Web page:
On the Move: Lessons of an Army Brat

girl smiling at teddy bear

I moved 12 times before I graduated high school.

Go ahead. Pick your jaw up from the floor.

My mom was an active duty army officer and as the saying goes, "Home is where the Army sends you."  We lived everywhere from New York and Georgia to Indiana and Pennsylvania.  We moved about once a year, if not more.

Whenever you tell someone "I'm an army brat," you get a few questions like "Where did you live?" "Did you make friends?" And most common - "Did you ever adjust?"

If you asked me at 12, I'd say "New York, Georgia, Indiana, Pennsylvania, South Carolina, North Carolina."  Then I would take a moment to ponder the last two.   I would reply with a simple "Yes" to the friends question and "No" to the adjusting.

I wasn't happy about missing my friends, changing, or puberty.  In hindsight, what 12-year-old child is well adjusted or simply adjusted to life at all?  There's a mess of hormones and the universal desire to fit in and feel, well, at home.  Add starting over at trying to fit in year after year?  Forget about it.

By the time I reached college age, my lack of home state was a fact of life I couldn't ignore, and I decided it wasn't worth fighting.  In a strangely empowering way, this is what began to define me.  I liked having something fun to say when asked to share one "fun fact" about myself.  And while I don't see myself attaining an Oprah-like following of advice-seekers, I do believe I've gained a few valuable life lessons from my childhood that I'd never sacrifice.  So for any kid adjusting to a move (military-family related or not), here is my advice to you:

1.  Join Teams.  My way of adjusting to a new home and relating to a new friend was to play as many sports at school as schedules permitted.  Luckily, I was athletically inclined and played basketball, softball, and soccer.  My brother, on the other hand, preferred to participate in spelling and math bees.  It worked for both of us.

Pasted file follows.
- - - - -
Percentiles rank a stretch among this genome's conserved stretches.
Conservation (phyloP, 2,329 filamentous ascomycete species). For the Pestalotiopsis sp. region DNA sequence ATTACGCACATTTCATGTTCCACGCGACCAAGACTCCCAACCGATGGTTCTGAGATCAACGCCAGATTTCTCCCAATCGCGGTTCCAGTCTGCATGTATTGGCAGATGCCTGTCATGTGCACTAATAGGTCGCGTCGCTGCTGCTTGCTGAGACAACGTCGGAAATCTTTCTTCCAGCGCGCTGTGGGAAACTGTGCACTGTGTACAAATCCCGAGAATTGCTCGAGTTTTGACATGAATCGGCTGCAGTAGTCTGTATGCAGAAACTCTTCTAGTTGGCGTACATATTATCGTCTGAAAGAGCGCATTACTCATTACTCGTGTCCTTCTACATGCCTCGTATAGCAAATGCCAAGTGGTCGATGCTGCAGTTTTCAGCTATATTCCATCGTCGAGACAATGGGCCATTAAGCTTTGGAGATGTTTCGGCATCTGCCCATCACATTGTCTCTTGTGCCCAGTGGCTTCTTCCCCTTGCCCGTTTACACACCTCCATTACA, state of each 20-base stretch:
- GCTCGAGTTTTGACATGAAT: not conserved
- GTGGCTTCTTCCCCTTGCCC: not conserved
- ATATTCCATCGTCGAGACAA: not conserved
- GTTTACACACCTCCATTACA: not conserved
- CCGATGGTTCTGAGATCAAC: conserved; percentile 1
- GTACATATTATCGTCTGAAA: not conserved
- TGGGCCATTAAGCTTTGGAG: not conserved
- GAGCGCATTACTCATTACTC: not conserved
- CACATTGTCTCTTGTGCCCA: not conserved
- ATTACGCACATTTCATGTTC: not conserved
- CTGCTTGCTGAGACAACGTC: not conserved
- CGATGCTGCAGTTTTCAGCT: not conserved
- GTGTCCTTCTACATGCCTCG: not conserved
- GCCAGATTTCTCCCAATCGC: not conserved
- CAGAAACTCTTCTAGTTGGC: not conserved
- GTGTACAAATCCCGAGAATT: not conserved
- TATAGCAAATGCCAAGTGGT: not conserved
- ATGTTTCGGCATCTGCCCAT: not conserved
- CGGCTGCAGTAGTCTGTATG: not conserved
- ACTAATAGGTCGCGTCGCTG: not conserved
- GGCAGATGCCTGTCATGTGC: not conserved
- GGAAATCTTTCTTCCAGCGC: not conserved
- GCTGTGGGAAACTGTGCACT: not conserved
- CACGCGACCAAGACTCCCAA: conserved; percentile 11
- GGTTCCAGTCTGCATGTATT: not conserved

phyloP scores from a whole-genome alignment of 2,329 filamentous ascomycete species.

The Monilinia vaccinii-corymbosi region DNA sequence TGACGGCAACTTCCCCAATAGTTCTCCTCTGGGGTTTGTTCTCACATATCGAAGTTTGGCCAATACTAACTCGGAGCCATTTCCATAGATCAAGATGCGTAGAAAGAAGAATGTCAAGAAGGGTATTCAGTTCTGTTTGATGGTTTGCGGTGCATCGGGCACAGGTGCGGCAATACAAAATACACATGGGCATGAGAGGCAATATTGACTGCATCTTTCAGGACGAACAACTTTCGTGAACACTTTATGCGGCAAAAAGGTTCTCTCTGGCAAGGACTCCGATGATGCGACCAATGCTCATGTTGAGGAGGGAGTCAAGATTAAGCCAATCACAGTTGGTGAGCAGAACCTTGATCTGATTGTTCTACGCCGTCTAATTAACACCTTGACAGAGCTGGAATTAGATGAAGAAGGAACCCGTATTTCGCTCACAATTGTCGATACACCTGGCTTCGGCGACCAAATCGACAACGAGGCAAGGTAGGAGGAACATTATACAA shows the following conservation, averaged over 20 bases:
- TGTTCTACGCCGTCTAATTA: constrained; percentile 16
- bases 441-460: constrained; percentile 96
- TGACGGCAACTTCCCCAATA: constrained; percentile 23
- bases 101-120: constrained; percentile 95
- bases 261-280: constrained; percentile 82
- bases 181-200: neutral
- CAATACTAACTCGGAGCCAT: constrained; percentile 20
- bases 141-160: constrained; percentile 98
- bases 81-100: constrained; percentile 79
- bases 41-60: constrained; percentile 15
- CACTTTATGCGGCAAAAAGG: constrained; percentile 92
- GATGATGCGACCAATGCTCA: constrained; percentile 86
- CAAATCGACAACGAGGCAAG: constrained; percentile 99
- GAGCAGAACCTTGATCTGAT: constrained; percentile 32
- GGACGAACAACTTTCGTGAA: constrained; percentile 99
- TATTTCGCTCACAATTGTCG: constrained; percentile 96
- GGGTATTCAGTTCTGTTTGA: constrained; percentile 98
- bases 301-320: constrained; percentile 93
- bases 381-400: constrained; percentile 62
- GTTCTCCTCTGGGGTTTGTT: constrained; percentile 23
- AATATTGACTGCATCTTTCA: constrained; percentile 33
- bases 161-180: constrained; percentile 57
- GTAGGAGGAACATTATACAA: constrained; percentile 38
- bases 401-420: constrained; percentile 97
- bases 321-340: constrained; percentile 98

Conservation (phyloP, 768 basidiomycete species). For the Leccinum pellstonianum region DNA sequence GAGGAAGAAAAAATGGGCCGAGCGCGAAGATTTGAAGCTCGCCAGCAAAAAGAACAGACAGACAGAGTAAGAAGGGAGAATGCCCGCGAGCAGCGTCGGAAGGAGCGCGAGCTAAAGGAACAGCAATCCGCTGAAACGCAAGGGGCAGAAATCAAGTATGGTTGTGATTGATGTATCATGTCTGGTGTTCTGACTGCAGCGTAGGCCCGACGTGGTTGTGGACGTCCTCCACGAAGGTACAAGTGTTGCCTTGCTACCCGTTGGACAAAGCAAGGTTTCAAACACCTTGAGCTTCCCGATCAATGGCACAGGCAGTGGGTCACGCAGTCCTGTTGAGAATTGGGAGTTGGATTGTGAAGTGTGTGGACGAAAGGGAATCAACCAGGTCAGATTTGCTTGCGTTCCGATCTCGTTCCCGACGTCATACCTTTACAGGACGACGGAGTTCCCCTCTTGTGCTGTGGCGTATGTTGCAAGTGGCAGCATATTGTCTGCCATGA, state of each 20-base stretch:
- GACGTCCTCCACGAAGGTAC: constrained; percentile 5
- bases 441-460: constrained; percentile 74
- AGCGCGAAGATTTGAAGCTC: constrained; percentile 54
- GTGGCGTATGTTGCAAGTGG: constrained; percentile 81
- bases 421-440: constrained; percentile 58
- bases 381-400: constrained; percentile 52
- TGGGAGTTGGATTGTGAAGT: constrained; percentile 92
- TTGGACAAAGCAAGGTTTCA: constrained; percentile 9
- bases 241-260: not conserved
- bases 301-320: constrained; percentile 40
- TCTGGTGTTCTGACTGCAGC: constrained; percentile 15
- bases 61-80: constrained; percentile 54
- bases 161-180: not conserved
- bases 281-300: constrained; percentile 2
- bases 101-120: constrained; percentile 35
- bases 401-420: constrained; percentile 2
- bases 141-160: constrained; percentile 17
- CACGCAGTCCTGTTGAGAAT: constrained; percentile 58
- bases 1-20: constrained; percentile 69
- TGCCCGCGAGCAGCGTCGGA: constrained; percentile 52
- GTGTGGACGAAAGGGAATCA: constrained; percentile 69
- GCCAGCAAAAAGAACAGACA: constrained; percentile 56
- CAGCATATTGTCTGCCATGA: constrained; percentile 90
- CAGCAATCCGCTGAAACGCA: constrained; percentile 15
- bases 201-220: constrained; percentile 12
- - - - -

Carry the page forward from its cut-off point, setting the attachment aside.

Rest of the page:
2.  Go Nuts on Facebook.  Before texting, Skype and Facebook, it's funny to think that my mother had to invest in a long-distance unlimited calling plan so I could spend hours on the phone with old friends.  Instant Messenger was a revolution for me in middle-school.  I imagine if I were 13 all over again, I'd be a Facebook junkie.  Wait, I already am.  

3.  Initiate the Fun.  Moving around and adjusting to a new life every year made college much easier.  As new students scattered from the first welcome events with little confidence in their friend-making abilities, I easily befriended dorm neighbors and invited my entire floor to join me for a soccer game during the first weekend of school.  When I entered the professional world, I credit my diverse upbringing with helping me to be more flexible with the ever changing dynamic of fast paced offices, specifically smaller startup companies, and having the confidence to meet new people.

4.  Find Friends Through Humor.  Despite my first-day-new-kid nervous jitters, I did my best to respond to new situations with one of two things: smarts or comic value.  All the moving around probably generated my sarcastic sense of humor.  I learned that if you make people laugh, you're one step closer to becoming their friend.  My mom definitely encouraged me to be funny, but never hurtful.  As an introverted mother raising an extroverted daughter, she taught me how to be sensitive to people's feelings and really listen to others.

5.  Know the Value of Your Family.  The most important lesson I learned through all of this was the value of family.  When my mom had a three-month war college to attend, my grandmother would pack her bags and live at our house so I didn't have to move again.  My brother, although five years younger, was a built-in best friend.  It made life much easier when we moved to each new town.

When my parents divorced and my brother started to live with his father full time, my mom and I became extremely close.  She wasn't a best friend (the parent- child line was drawn in rock, not sand) but we had a relationship where I really could tell her anything and it made a difference.  Not only did it change how I spoke to her but how I interacted and related to other people.

I went 12 for 12 - 12 moves in 12 years - and looking back, I wouldn't change a thing.  As a result of my tumultuous upbringing, I'm so aware of people (their preferences, likes, etc) and more accepting of everyday change.  Of course, I'm also a very good packer and moving buddy.

To the military moms reading this article, packing up for your 4th move in 5 years and wondering if your kids will turn out okay - the answer is a resounding yes.  They'll be fine.  Oh, and thank you for your service.  We both know the family serves as well.

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Comments (1)
Kimberly
This was a really funny read! It's always puzzling when pondering a move on a child - this was helpful. I'll use it as a teacher to help my families adjust.
Posted: November 28, 2011 at 5:11 PM
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